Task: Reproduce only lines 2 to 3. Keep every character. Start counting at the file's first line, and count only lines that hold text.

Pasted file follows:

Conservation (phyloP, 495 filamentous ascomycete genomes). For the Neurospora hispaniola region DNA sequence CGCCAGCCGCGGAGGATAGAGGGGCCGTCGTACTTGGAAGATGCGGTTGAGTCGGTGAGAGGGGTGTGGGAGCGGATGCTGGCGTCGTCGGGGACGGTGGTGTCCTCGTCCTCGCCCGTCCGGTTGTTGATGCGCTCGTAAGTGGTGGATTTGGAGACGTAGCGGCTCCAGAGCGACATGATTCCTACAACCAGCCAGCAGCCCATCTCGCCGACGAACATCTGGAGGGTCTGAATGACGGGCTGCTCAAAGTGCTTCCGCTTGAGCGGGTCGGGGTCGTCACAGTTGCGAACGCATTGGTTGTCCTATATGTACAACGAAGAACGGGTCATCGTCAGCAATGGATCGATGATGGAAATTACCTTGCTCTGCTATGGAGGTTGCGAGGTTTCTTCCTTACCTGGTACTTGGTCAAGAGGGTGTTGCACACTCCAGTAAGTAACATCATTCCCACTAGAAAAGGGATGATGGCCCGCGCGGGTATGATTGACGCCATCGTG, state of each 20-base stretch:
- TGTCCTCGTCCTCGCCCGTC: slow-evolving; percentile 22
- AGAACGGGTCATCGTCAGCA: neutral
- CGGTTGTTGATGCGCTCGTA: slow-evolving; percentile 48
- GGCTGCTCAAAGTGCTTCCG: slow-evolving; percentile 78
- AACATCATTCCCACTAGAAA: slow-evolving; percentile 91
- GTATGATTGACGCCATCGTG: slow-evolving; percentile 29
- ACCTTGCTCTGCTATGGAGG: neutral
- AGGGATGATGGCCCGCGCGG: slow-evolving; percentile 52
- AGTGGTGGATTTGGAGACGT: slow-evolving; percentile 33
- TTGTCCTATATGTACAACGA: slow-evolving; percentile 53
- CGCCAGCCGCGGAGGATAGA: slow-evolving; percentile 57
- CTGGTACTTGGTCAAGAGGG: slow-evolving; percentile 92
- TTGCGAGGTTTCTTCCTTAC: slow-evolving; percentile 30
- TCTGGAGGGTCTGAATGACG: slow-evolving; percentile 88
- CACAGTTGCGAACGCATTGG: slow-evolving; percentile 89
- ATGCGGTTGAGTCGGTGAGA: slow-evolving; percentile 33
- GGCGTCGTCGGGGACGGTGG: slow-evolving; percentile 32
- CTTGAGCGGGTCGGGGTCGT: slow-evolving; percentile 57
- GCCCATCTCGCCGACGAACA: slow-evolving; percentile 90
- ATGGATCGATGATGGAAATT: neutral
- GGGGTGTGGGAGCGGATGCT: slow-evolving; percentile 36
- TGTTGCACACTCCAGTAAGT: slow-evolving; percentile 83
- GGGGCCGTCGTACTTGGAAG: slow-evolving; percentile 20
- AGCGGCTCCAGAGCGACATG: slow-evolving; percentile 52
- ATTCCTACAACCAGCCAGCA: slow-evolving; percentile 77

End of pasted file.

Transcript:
- TGTCCTCGTCCTCGCCCGTC: slow-evolving; percentile 22
- AGAACGGGTCATCGTCAGCA: neutral